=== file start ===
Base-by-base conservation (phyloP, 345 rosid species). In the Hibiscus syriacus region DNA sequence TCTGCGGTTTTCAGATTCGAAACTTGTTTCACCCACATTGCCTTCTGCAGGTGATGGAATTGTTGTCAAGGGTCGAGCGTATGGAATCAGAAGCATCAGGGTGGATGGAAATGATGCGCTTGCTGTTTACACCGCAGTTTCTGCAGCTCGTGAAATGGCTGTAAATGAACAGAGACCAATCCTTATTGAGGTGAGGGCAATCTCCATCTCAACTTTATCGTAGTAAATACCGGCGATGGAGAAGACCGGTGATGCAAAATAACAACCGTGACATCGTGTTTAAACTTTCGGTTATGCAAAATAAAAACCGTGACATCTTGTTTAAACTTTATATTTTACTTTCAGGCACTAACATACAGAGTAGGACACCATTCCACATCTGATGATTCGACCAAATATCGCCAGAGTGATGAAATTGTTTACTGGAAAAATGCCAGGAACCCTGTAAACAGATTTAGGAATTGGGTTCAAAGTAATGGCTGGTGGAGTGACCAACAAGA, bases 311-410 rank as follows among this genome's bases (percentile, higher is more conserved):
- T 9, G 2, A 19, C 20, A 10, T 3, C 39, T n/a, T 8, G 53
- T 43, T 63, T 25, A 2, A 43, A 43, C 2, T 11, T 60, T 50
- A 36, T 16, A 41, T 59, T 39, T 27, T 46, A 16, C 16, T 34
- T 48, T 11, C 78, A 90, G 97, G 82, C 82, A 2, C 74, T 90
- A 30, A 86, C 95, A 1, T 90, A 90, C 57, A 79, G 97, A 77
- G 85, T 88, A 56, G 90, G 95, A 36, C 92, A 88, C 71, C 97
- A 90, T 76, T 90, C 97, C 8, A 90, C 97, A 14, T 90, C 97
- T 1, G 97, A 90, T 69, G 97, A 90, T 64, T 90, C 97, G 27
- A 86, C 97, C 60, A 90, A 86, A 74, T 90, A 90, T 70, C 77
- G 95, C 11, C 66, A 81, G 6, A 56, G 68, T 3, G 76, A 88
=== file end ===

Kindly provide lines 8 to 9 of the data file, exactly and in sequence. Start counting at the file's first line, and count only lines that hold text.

- A 90, T 76, T 90, C 97, C 8, A 90, C 97, A 14, T 90, C 97
- T 1, G 97, A 90, T 69, G 97, A 90, T 64, T 90, C 97, G 27